Leynor, KAREN has succumbed to the congenital medical condition whose onset surprised her, and all who loved her, almost four months ago. Holding her hands as she released her peaceful last breaths were her husband, Rabbi Jeffrey Leynor of Congregation Beth Torah in Richardson, and her sister Donna Clar of Dallas. Karen was 38 years old. First diagnosed with a brain aneurism on May 21, she had immediate surgery. Initial results were promising -- "She was moving, talking, answering questions, making us laugh," according to Donna Clar. But major setbacks and more operations followed. After eight weeks at Dallass Zale-Lipshy Hospital, Karen was transferred in an unresponsive state to Heritage Manor Nursing Home in Plano. When neurologists concluded there was no further chance of recovery, she entered hospice care at the home, where she died on Thursday, September 9. The funeral will be graveside at 10:30 a.m. Monday, September 13 in the Beit Olam section of Hillcrest Memorial Park. Officiating will be Rabbi Adam Raskin of Congregation Shearith Israel, Dallas, whose wife's family has long been affiliated with Beth Torah. Leynor and Clar family members will receive friends and wellwishers at 6:30 p.m. on both Monday and Tuesday evenings at Congregation Beth Torah, 720 Lookout Drive, Richardson; a shiva minyan (memorial service) will follow at 7 p.m. both days, with added visitation time afterward. Visitation at the Leynor home will be limited to immediate family only. Karen's survivors include her son, Austin Clar, 18. He has been a true big brother to Rabbi Leynor's children, Perry and Keri, ages 13 and 12, since the couple married on July 1, 2001. The family was happiest doing things together at home, and adventuring to nearby places of interest such as Fossil Rim and the Blue Bell ice cream plant . They also enjoyed antiquing and working on their house: "Karen used the power tools and I clipped the coupons, "Rabbi Leynor said. Karen is also survived by her mother, Naomi Clar of Miami, Florida; brother Steven Clar of New York, NY; another sister, Noreen Marsicano, and her husband Joey, of Surfside, Florida, and several aunts, uncles, and cousins. Her father, Henry Clar, preceded her in death. A devoted animal lover and supporter of all animal rights causes, Karen is also missed by her pets of many years, Jake, Emma, and Jane. Born in Miami on March 31, 1966 -- ironically, the day before Rabbi Leynor's Bar Mitzvah -- Karen completed her undergraduate studies at Florida State University in Tallahassee and earned her Master of Social Work degree at Florida International University. Licensed as a marriage and family therapist, she most recently received additional licensing as a clinical hypnotherapist. She worked at two agencies in Dallas before joining Magellan Health Services, Richardson, in 200l, becoming lead clinician of triage, and was named Employee of the Month in November of last year. When her final illness extended beyond the number of sick leave days that her health coverage allowed, some 50 Magellan employees volunteered to donate a day's pay to her cause; a corporate policy change was instituted that allowed them to do so. After coming to Dallas 14 years ago, Karen found Beth Torah and enrolled Austin in its religious school. As he studied and began preparation for his Bar Mitzvah, she reconnected with her own faith, became active in the synagogue, and grew in Judaism herself. She joined an adult Bat Mitzvah class and completed those studies in 1998, the year before the coming-of-age ritual for her son. According to Donna Clar, "Karen had many gifts. One was to love people based on what was on the inside of them." Rabbi Leynor cites his own experience in this regard: when the couple married, he weighed 457 pounds. Karen encouraged him to have gastric bypass surgery, supporting him before, during, and after the procedure. He is now at 235 pounds."I couldn't imagine why this competent adult woman with a career, intelligence, and beauty could have chosen me," Rabbi Leynor said. "She got me where I need to be, and I told her I loved her every day. The two decided on Labor Day of 2000 that they wanted to spend the rest of their lives together; it was four years to the day, this past Labor Day, that Karen was transferred to hospice care. "She was as beautiful in death as in life, peaceful, with no discomfort, no pain." Until the end, he said, "She radiated light and life." Dignity Memorial Sparkman Hillcrest 7405 W. Northwest Hwy. Dallas (214) 363-5401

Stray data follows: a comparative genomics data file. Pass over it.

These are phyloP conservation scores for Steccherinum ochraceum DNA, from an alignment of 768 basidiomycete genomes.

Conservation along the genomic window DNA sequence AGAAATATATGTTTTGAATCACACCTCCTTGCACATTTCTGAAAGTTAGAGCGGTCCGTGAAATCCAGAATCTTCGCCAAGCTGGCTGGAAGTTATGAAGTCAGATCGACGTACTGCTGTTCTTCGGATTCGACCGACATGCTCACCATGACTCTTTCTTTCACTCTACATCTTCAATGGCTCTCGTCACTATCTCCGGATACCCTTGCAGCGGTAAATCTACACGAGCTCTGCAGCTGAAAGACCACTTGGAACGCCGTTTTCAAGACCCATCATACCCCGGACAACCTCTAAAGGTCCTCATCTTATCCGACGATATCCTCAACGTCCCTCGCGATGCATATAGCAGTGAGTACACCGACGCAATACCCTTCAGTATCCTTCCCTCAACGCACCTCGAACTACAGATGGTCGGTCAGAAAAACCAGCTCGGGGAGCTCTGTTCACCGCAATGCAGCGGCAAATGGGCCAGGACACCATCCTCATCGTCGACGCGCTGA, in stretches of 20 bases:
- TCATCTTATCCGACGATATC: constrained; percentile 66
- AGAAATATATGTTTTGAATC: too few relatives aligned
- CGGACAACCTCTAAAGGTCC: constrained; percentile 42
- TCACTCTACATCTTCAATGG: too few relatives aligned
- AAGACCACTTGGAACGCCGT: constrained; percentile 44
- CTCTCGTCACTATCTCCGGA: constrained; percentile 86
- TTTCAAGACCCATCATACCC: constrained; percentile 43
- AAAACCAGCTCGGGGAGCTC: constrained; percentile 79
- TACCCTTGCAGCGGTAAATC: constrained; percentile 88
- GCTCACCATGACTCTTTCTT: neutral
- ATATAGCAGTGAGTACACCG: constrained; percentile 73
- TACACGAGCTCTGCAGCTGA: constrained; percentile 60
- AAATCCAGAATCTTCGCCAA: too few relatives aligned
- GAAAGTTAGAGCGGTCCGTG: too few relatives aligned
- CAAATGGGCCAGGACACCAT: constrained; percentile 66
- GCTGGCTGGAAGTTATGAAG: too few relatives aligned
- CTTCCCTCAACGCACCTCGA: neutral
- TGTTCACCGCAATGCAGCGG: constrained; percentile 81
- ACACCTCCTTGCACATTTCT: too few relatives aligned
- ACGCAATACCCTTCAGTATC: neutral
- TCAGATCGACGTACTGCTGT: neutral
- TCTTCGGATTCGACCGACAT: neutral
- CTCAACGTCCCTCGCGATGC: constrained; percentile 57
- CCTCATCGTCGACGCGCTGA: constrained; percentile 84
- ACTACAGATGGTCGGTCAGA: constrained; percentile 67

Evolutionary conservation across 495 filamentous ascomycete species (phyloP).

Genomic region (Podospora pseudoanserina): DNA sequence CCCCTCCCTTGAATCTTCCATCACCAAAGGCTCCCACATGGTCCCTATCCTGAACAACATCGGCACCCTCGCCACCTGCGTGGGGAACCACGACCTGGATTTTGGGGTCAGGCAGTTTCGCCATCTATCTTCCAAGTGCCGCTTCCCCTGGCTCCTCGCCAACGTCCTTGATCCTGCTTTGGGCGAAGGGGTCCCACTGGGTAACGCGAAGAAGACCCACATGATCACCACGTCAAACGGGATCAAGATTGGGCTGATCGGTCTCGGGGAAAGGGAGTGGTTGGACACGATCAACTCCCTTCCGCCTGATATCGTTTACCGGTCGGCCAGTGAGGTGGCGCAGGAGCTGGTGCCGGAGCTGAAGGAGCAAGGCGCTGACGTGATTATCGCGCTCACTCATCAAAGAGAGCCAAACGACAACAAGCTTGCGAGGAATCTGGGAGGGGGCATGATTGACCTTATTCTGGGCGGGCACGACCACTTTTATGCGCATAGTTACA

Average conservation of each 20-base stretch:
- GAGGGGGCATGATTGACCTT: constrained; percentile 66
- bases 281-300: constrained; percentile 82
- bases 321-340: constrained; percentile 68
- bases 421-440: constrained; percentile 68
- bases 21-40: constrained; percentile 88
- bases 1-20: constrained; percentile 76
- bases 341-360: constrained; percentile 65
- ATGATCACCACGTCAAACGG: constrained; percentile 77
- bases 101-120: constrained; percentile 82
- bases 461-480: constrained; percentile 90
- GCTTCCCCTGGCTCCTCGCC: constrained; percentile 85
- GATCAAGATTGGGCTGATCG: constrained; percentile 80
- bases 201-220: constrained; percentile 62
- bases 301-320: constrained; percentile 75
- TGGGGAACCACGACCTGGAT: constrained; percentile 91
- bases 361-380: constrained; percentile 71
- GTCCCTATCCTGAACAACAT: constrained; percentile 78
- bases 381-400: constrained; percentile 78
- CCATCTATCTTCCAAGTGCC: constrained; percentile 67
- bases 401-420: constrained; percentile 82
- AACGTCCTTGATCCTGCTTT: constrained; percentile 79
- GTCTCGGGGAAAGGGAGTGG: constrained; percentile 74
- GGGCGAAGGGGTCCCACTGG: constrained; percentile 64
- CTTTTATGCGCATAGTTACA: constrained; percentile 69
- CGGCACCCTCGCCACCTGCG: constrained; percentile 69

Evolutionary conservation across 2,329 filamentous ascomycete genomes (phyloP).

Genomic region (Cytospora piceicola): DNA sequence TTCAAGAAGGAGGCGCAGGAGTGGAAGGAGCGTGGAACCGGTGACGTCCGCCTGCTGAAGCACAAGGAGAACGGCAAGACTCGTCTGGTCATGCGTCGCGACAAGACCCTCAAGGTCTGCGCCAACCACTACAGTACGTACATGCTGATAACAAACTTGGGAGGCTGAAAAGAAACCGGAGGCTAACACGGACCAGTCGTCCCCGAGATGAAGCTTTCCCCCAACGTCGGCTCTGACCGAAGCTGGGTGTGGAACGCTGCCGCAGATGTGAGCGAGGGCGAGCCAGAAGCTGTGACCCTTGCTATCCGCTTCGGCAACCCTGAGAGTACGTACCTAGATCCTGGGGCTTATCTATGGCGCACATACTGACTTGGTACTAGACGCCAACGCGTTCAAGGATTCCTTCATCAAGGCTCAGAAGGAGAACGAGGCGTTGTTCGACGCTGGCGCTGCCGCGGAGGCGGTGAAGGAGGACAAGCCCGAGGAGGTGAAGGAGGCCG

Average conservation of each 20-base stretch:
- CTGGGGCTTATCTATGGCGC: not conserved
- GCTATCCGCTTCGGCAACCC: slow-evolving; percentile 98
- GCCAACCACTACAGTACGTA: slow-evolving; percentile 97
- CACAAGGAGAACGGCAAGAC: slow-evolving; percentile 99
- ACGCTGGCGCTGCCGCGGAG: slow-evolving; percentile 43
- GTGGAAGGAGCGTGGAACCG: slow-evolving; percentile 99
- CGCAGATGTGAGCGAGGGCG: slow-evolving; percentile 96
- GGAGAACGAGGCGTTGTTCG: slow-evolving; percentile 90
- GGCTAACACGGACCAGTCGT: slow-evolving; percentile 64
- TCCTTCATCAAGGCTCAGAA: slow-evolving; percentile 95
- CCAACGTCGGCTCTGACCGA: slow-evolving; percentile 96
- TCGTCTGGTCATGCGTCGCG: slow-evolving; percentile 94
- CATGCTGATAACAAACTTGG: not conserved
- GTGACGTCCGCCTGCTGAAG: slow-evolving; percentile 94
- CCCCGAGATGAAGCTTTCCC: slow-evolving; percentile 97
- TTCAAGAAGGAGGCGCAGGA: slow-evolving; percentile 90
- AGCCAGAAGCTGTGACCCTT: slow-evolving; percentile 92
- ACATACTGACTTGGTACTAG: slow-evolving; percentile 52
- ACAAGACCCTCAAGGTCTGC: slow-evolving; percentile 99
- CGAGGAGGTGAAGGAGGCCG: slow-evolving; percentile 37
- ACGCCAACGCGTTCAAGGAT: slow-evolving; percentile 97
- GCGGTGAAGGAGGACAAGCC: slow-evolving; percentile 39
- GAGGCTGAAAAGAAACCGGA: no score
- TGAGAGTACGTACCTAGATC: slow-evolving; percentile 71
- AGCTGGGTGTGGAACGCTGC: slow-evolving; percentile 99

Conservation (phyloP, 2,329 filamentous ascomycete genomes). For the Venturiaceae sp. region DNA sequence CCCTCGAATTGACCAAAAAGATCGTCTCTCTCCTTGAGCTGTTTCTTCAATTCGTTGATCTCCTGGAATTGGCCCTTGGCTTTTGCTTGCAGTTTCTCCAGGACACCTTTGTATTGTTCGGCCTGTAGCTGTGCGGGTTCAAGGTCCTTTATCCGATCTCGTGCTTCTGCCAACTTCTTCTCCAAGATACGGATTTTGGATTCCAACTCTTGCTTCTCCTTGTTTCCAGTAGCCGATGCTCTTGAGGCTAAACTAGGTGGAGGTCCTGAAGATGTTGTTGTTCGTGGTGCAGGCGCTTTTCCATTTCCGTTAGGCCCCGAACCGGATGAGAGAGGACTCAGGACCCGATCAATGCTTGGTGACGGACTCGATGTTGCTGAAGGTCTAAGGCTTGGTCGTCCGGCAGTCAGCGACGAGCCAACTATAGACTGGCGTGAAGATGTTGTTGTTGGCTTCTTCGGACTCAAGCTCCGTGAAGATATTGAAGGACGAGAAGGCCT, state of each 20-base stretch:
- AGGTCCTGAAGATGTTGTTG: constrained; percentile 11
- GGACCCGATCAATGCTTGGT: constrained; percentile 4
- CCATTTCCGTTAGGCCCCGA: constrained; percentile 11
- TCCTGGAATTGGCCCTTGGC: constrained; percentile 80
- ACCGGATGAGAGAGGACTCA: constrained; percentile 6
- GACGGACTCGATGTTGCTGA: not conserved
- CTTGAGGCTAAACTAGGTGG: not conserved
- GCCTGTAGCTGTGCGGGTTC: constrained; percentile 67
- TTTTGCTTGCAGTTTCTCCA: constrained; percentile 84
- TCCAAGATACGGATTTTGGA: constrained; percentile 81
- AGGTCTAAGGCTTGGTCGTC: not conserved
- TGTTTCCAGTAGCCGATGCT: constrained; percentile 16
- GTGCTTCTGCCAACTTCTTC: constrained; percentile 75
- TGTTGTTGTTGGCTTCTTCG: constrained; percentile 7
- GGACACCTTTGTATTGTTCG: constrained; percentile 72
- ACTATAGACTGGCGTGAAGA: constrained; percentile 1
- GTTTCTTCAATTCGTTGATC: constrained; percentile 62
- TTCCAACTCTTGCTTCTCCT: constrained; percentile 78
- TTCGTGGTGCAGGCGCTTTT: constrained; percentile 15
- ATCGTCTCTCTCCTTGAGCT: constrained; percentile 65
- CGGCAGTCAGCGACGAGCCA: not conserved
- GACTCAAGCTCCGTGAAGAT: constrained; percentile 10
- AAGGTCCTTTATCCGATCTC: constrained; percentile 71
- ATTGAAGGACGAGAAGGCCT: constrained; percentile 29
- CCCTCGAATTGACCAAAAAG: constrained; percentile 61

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In memory of